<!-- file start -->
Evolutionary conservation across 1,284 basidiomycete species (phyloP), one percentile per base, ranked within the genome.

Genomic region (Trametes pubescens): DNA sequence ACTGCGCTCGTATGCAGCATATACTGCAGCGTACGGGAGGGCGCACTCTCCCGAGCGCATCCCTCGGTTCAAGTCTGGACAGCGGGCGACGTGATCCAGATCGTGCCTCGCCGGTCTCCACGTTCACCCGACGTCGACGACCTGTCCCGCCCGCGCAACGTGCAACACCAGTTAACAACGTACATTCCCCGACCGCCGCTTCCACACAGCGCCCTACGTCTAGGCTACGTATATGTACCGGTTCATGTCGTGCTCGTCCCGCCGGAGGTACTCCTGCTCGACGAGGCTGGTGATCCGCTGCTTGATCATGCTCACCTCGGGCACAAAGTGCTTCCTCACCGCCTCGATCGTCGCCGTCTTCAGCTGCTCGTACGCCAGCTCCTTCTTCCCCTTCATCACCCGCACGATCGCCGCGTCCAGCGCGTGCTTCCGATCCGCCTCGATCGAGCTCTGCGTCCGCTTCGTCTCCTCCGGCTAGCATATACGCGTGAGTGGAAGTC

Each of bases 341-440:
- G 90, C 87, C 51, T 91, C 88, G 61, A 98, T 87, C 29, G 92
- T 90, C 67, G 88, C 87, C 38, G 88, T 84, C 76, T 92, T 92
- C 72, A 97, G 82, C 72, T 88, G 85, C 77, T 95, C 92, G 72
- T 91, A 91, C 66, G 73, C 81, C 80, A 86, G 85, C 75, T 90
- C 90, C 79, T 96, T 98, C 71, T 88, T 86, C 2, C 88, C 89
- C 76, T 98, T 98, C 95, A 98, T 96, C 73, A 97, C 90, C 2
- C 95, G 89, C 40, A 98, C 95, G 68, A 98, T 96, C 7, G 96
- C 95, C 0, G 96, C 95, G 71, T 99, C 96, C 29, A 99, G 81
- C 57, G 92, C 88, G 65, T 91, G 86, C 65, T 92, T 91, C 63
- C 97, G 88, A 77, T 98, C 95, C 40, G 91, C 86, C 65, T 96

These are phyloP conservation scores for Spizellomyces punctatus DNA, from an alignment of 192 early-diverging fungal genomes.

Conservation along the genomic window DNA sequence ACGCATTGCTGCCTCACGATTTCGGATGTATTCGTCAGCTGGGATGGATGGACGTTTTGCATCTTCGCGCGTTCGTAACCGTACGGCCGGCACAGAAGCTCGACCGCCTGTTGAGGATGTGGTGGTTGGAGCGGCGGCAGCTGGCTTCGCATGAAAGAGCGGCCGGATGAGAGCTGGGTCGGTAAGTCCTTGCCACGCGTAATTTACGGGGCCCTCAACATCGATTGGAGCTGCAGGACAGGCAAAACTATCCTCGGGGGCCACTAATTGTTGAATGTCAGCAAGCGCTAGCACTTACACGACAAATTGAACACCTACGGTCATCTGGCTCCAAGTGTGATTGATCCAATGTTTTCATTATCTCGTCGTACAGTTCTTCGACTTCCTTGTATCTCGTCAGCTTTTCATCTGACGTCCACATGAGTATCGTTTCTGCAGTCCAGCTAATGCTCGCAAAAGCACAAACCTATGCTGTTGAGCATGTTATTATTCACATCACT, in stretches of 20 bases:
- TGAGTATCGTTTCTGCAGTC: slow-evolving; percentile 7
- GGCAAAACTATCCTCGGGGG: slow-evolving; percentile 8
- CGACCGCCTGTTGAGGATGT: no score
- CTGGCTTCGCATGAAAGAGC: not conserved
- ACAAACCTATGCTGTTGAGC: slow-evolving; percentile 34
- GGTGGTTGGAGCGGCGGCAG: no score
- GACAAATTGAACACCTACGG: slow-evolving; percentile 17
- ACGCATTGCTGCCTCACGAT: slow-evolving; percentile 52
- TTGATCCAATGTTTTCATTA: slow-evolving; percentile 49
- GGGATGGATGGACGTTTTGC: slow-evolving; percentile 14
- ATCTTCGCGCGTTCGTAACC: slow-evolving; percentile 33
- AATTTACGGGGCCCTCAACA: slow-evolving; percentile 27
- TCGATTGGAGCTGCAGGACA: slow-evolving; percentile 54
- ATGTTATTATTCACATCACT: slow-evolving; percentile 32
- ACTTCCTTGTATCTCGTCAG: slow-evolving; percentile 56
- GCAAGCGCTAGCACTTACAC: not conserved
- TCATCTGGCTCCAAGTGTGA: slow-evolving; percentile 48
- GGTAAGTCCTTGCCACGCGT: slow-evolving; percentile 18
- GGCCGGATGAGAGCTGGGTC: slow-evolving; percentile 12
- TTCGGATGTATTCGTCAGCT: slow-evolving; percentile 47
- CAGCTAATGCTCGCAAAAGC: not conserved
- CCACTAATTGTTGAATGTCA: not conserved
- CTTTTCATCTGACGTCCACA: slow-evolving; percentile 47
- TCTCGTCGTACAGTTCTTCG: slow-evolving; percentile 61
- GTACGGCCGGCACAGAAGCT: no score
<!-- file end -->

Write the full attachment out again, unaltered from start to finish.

Evolutionary conservation across 1,284 basidiomycete species (phyloP), one percentile per base, ranked within the genome.

Genomic region (Trametes pubescens): DNA sequence ACTGCGCTCGTATGCAGCATATACTGCAGCGTACGGGAGGGCGCACTCTCCCGAGCGCATCCCTCGGTTCAAGTCTGGACAGCGGGCGACGTGATCCAGATCGTGCCTCGCCGGTCTCCACGTTCACCCGACGTCGACGACCTGTCCCGCCCGCGCAACGTGCAACACCAGTTAACAACGTACATTCCCCGACCGCCGCTTCCACACAGCGCCCTACGTCTAGGCTACGTATATGTACCGGTTCATGTCGTGCTCGTCCCGCCGGAGGTACTCCTGCTCGACGAGGCTGGTGATCCGCTGCTTGATCATGCTCACCTCGGGCACAAAGTGCTTCCTCACCGCCTCGATCGTCGCCGTCTTCAGCTGCTCGTACGCCAGCTCCTTCTTCCCCTTCATCACCCGCACGATCGCCGCGTCCAGCGCGTGCTTCCGATCCGCCTCGATCGAGCTCTGCGTCCGCTTCGTCTCCTCCGGCTAGCATATACGCGTGAGTGGAAGTC

Each of bases 341-440:
- G 90, C 87, C 51, T 91, C 88, G 61, A 98, T 87, C 29, G 92
- T 90, C 67, G 88, C 87, C 38, G 88, T 84, C 76, T 92, T 92
- C 72, A 97, G 82, C 72, T 88, G 85, C 77, T 95, C 92, G 72
- T 91, A 91, C 66, G 73, C 81, C 80, A 86, G 85, C 75, T 90
- C 90, C 79, T 96, T 98, C 71, T 88, T 86, C 2, C 88, C 89
- C 76, T 98, T 98, C 95, A 98, T 96, C 73, A 97, C 90, C 2
- C 95, G 89, C 40, A 98, C 95, G 68, A 98, T 96, C 7, G 96
- C 95, C 0, G 96, C 95, G 71, T 99, C 96, C 29, A 99, G 81
- C 57, G 92, C 88, G 65, T 91, G 86, C 65, T 92, T 91, C 63
- C 97, G 88, A 77, T 98, C 95, C 40, G 91, C 86, C 65, T 96

These are phyloP conservation scores for Spizellomyces punctatus DNA, from an alignment of 192 early-diverging fungal genomes.

Conservation along the genomic window DNA sequence ACGCATTGCTGCCTCACGATTTCGGATGTATTCGTCAGCTGGGATGGATGGACGTTTTGCATCTTCGCGCGTTCGTAACCGTACGGCCGGCACAGAAGCTCGACCGCCTGTTGAGGATGTGGTGGTTGGAGCGGCGGCAGCTGGCTTCGCATGAAAGAGCGGCCGGATGAGAGCTGGGTCGGTAAGTCCTTGCCACGCGTAATTTACGGGGCCCTCAACATCGATTGGAGCTGCAGGACAGGCAAAACTATCCTCGGGGGCCACTAATTGTTGAATGTCAGCAAGCGCTAGCACTTACACGACAAATTGAACACCTACGGTCATCTGGCTCCAAGTGTGATTGATCCAATGTTTTCATTATCTCGTCGTACAGTTCTTCGACTTCCTTGTATCTCGTCAGCTTTTCATCTGACGTCCACATGAGTATCGTTTCTGCAGTCCAGCTAATGCTCGCAAAAGCACAAACCTATGCTGTTGAGCATGTTATTATTCACATCACT, in stretches of 20 bases:
- TGAGTATCGTTTCTGCAGTC: slow-evolving; percentile 7
- GGCAAAACTATCCTCGGGGG: slow-evolving; percentile 8
- CGACCGCCTGTTGAGGATGT: no score
- CTGGCTTCGCATGAAAGAGC: not conserved
- ACAAACCTATGCTGTTGAGC: slow-evolving; percentile 34
- GGTGGTTGGAGCGGCGGCAG: no score
- GACAAATTGAACACCTACGG: slow-evolving; percentile 17
- ACGCATTGCTGCCTCACGAT: slow-evolving; percentile 52
- TTGATCCAATGTTTTCATTA: slow-evolving; percentile 49
- GGGATGGATGGACGTTTTGC: slow-evolving; percentile 14
- ATCTTCGCGCGTTCGTAACC: slow-evolving; percentile 33
- AATTTACGGGGCCCTCAACA: slow-evolving; percentile 27
- TCGATTGGAGCTGCAGGACA: slow-evolving; percentile 54
- ATGTTATTATTCACATCACT: slow-evolving; percentile 32
- ACTTCCTTGTATCTCGTCAG: slow-evolving; percentile 56
- GCAAGCGCTAGCACTTACAC: not conserved
- TCATCTGGCTCCAAGTGTGA: slow-evolving; percentile 48
- GGTAAGTCCTTGCCACGCGT: slow-evolving; percentile 18
- GGCCGGATGAGAGCTGGGTC: slow-evolving; percentile 12
- TTCGGATGTATTCGTCAGCT: slow-evolving; percentile 47
- CAGCTAATGCTCGCAAAAGC: not conserved
- CCACTAATTGTTGAATGTCA: not conserved
- CTTTTCATCTGACGTCCACA: slow-evolving; percentile 47
- TCTCGTCGTACAGTTCTTCG: slow-evolving; percentile 61
- GTACGGCCGGCACAGAAGCT: no score